Practice today?

Discussion in 'Trumpet Discussion' started by trumpethack, Jan 8, 2007.

  1. Manny Laureano

    Manny Laureano Utimate User

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    TH,

    Sorry... that's about all I know about Sergei. I learned that from Lew Soloff last time he was in town, so, I can't even claim credit for really knowing!

    ML
     
  2. trpt2345

    trpt2345 Mezzo Forte User

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    May 21, 2006
    Morelia, Mexico
    Ah, I feel so much better that you do Goldman 1 and 2 at 100, I can't go much faster than that (maybe 104 at best and usually settle for 100, even though the metronome marking is higher.

    Michael McLaughlin

    Why shouldn't truth be stranger than fiction? Fiction, after all, has to make sense.
    Mark Twain
     
  3. Manny Laureano

    Manny Laureano Utimate User

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    Well, truth be told... that's where I start and eventually work up during the course of a session to about 112-116 once I'm warm AND I don't have to go to rehearsal (in other words, when I have more time). That's why I like 148 of the Arban's, because I like to build speed with my single tongue with that page.

    ML
     
    Last edited: Jan 11, 2007
  4. trumpethack

    trumpethack Pianissimo User

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    Massachusetts
    Manny,

    When you do Arban's 148 at those tempos (104-108-112), do you do the whole page at 104, then the whole page at 112...etc.? Thanks for the insight.

    Matt
     
  5. Manny Laureano

    Manny Laureano Utimate User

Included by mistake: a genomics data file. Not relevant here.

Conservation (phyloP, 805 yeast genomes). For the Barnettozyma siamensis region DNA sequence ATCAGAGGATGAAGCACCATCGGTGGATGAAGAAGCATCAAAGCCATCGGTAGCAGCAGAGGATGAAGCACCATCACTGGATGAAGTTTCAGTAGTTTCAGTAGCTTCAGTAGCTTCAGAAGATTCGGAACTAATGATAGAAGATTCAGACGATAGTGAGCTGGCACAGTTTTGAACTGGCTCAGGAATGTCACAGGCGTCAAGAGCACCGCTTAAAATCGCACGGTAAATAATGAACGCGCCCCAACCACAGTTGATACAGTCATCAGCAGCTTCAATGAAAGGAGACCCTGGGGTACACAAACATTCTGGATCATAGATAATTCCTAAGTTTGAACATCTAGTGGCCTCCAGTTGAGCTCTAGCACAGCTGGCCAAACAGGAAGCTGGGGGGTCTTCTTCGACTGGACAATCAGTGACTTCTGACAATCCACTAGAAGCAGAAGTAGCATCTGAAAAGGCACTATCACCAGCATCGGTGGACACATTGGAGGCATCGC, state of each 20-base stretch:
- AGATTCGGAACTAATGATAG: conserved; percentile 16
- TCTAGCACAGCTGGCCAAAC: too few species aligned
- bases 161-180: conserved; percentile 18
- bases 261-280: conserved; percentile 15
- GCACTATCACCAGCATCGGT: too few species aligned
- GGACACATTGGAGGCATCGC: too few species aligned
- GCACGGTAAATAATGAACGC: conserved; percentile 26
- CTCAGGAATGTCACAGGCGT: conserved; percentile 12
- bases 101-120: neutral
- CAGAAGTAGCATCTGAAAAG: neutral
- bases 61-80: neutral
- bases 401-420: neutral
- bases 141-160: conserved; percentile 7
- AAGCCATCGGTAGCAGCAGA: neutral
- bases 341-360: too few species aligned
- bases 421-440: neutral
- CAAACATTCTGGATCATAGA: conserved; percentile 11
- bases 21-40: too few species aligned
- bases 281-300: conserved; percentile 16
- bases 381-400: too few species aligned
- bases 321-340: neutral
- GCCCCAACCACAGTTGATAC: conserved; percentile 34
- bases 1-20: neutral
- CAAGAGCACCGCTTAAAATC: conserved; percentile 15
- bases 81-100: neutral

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    There's an old thread somewhere about a game I used to play where you begin the first line at 104 and the next at 105, etc. until you reach the bottom line and you should be somewhere around 117. You take a 10-30 second rest in beteen each line or just enough time to reset the metronome.

    ML
     
  6. trumpethack

    trumpethack Pianissimo User

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    I like it! Thanks.

    -M
     
  7. Ralph

    Ralph Pianissimo User

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    Jan 27, 2005
  8. trpt2345

    trpt2345 Mezzo Forte User

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    Lately I have been doing something I did years back on a suggestion from a colleague at Eastman, John Krueger from Kenosha, Wisconsin. I hauled out the C trumpet and have been playing Goldman, Smith, Brandt and Clarke etc. on C instead of Bb, with the Bach 1 1/2 C. Like swinging a heavy bat, you go back to the Bb and wow, everything pops out.

    Michael McLaughlin

    Information is not knowledge.
    Albert Einstein
     
  9. Shermock

    Shermock New Friend

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    Dec 12, 2006
    Maple Grove, MN
    Yeah! I've been doing the same thing lately... Charlier, etc. on C. Also, I've been transposing solo material like the Haydn and Hummel to C just for the sheer "brain strain" of it all. Makes performing/practicing on the more appropriate instrument just that much easier. And it's teaching me about playing "lighter" on the big horns (Bb, C) a la the Eb or D. This helps a lot for playing as the only trumpet in a small chamber orchestra, as I tend to feel a bit too "large" on most of the stuff they're doing. (Waistline not withstanding...) :lol:

    Makes a bombastic jobbing date feel like heaven!:D

    Have a great day!

    Shermock
     
  10. talcito

    talcito Piano User

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    Feb 18, 2004
    Both the gentleman I study with and I have similar feelings about the "Goldman Book".........It should come with some sort of warning like "Simple exercises but if overdone will be bad for your health".

    Its kind of strange, whenever I over practice from the Goldman I feel real stiff the next day, yet I could practice out of a book like Smith's "Top Tones' all day long and feel great the next day......weird?

    I have been practicing #15 daily for several years(legato tongue and as written) and found it very beneficial in finding out where my chops are that day. I've been told #27" Cavatina" was the "try out" exerpt to get into the Goldman Band.

    Thank you for your ideas, Manny.
     

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